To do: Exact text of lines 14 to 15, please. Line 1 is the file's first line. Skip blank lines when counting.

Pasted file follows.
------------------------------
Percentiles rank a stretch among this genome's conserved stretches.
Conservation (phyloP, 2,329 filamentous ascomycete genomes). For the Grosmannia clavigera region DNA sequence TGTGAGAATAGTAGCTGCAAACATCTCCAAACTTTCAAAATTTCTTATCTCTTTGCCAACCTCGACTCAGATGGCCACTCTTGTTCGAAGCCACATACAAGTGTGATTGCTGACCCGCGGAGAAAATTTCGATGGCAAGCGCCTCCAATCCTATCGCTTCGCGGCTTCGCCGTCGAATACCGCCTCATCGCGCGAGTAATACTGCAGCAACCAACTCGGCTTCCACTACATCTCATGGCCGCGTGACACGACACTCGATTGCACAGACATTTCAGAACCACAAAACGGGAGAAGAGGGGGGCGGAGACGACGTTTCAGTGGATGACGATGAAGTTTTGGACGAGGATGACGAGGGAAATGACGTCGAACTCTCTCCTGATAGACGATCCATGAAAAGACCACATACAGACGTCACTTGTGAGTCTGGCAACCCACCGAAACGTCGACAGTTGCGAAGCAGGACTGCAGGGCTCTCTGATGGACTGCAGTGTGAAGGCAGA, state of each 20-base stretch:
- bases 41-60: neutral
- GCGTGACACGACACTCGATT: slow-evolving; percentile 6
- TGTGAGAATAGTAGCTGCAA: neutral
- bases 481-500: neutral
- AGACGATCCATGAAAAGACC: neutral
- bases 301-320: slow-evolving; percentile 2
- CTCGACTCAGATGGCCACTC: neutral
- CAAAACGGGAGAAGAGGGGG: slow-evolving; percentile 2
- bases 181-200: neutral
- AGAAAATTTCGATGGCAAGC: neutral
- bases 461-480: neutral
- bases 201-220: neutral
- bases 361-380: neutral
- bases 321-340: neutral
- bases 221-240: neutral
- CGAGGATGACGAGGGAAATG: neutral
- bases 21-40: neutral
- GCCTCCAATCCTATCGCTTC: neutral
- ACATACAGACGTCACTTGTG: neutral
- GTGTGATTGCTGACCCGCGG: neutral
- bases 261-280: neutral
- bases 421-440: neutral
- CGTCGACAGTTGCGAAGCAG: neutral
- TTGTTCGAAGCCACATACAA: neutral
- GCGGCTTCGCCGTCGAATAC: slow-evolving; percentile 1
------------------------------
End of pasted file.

- bases 201-220: neutral
- bases 361-380: neutral